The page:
From the Ashes: A Spiritual Response to the Attack on America

[This is taken from a letter written by one of our fellow students to our professor Candace Walworth as a part of her Nonviolence in and Through History course. Thanks to our classmate for offering this piece.]

Reading the collected writings compiled by Beliefnet, From the Ashes: A Spiritual Response to the Attack on America, resurrected the pain and anger I experienced as a New Yorker in two thousand and one. Eight years later these readings only make my heart heavier and sadder. Their voices are strong, angry, fearful, and begging for restraint. If their voices were listened to, they surely were not heeded by the powers during the aftermath of the September eleventh attacks. What those that held positions of power have brought forth is a cesspool of anger, hatred, retaliation and mass murder. We as a nation and as one world are in more danger today that on that terrible morning eight years ago.

I was on the number six subway going to work when the first plane hit, oblivious as to what was occurring above ground. When I arrived at the private home of my employer, he called for me to come upstairs immediately. As I walked in to his bedroom the television was on and I saw an airliner looping around one of the World Trade Towers and smash and explode into it. I sunk down onto his bed in horror. A newscasters voice said that a second plane had hit; I was stunned and asked Alan, my employer, what is he talking about? He filled me in; it had been only a few minutes between the two planes impact. Reality invaded my senses. As we were walking out of his bedroom into his office, I looked over my shoulder and said, “There is the face of anger directed back at us.” I instantly knew my world and our world was forever changed.

We spent the day watching the banks of televisions in Alan’s townhouse. We watched in horror as people began jumping from the upper floors; we watched as the first tower imploded and not long after the second tower followed. We walked outside; Park and Lexington

Avenues were awash with people walking uptown away from the disaster. The subways were not running, only some buses were running and those were filled to the doors. I walked from east thirty sixth street to east one hundred and seventeenth street, literally with tens of thousands of other New Yorkers. And it was quiet except for the sound of sirens. Shock and fear had brought the people of Manhattan to a silent march homeward. Others were trapped in the city; bridges were closed, tunnels were closed, no one could leave or enter the island for several days. The city entered into a period of mass mourning. It lasted for months.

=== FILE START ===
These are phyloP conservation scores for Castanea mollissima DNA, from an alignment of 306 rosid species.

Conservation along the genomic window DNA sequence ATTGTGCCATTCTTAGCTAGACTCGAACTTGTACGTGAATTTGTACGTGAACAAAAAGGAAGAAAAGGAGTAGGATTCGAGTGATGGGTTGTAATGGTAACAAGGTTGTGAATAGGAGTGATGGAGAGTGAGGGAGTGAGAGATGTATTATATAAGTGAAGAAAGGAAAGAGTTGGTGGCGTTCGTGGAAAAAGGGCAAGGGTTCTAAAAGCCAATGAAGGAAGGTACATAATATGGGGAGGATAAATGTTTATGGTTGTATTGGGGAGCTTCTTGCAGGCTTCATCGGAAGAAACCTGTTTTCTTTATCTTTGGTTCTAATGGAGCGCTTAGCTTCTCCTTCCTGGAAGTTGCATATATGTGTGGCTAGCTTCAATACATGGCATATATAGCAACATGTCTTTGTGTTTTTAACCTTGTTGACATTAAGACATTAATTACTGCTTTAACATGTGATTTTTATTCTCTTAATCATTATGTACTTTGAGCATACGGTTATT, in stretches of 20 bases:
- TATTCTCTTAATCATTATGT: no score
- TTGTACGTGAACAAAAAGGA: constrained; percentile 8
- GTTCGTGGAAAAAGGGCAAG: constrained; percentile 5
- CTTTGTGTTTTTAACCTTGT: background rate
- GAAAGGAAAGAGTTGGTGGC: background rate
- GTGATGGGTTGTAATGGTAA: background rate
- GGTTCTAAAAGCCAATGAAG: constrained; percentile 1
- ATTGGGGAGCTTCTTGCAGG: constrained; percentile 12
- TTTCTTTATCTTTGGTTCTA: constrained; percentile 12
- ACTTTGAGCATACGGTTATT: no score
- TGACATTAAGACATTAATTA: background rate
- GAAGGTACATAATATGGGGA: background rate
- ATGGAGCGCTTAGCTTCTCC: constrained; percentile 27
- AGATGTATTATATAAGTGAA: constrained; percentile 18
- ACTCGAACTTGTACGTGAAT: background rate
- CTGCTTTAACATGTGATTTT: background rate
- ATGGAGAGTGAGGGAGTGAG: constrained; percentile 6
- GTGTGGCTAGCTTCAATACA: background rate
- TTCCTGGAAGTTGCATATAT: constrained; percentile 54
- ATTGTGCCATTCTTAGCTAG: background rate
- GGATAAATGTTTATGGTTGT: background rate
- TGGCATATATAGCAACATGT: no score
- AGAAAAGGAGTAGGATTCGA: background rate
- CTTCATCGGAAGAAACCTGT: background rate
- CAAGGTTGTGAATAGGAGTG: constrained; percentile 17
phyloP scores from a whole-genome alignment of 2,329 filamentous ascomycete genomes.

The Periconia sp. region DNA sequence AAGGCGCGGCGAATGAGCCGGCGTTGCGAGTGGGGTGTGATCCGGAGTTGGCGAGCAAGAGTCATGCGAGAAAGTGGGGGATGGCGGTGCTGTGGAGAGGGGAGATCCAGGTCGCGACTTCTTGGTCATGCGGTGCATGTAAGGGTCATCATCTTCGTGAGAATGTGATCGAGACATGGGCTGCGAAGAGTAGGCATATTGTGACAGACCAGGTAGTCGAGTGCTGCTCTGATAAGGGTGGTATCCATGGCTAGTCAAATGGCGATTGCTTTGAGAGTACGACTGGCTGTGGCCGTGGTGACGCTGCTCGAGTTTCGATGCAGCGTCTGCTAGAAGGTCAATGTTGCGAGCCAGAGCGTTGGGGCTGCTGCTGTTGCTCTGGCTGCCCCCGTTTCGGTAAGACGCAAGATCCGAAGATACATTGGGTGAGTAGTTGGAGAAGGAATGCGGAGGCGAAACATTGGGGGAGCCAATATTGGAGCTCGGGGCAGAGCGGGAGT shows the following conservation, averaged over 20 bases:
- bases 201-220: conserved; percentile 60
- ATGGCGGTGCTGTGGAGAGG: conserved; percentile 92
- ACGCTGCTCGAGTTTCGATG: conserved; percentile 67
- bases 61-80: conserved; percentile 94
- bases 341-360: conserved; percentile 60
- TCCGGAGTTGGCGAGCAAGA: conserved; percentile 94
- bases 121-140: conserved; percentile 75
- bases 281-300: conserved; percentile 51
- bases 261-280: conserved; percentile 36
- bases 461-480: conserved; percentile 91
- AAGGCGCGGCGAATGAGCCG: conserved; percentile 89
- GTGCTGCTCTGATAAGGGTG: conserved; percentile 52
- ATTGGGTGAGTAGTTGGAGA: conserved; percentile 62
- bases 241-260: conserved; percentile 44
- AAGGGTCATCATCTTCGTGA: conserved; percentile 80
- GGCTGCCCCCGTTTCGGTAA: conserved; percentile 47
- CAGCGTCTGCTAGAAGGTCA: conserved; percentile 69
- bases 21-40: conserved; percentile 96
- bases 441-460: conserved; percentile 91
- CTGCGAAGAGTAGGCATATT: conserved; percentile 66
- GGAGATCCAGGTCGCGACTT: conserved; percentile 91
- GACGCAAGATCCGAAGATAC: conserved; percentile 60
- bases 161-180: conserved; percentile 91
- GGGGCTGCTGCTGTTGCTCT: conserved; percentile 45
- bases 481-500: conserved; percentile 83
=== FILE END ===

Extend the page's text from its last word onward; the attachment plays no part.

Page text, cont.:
In a statement delivered to every Congressional office and the White House on September twentieth, signed by numerous religious faiths, the document was called “Deny Them Their Victory: Interfaith Statement” in part it said, “We pray that President Bush and members of Congress will seek the wisdom of God as they decide upon the appropriate response”. The statement went on to say, “…we can deny them their victory by refusing to submit to a world created in their image”. The chorus of voices asking, begging for restraint and heartfelt introspection seem to have been shut out or dismissed. As Rabbi Arthur Waskow wrote, “…America must open its heart and mind to the pain and grief of those in the Arab and Muslim worlds who feel excluded, denied, unheard, disempowered, defeated”. He further points out “…we must open the ears of our hearts to ask: Have we ourselves had a hand in creating the pain?” Michael Wolfe states, “I am also afraid that in the days ahead, cooler heads will not prevail.” Indeed.

In this collection of writings it is only Starhawk that points out the cycle of cause and effect by stating the United States actions in supporting Osama bin Laden and the Taliban. She writes, “The CIA trained bin Laden and funded his group from 1979 to 1989. We supported the Taliban and helped put them into power….” We, we, we, it is this little word that has brought incalculable suffering and denial on the part of so many Americans choosing to stay ignorant of our government’s part of planting and nurturing the seeds of terrorism. How much longer will we, as a nation, choose blindness over seeing and accepting the actions of our elected officials? Starhawk further points out the uncomfortable truth of America’s supplying of military weaponry to the state of Israel, “When the Israelis assassinate Palestinian political leaders with U.S. made rockets fired from U.S. funded helicopters…are we not supporting terror”?

Many of the above quotes I have included in this paper echo the sentiments I held eight years ago and still hold today. They resonate in my gut and in my heart. I have blood on my hands I cannot deny it nor can I wash it away. Just as I, one woman who went to Vietnam to make relationship with a country and say, “I am sorry for what my government did to you and your country,” perhaps one day I will be able to say I am sorry again. I can only hope I will live long enough to do so in a constructive and meaningful way. I do believe in the power within each one of us: we are one. The love, power, and commitment of “one” can be contagious.

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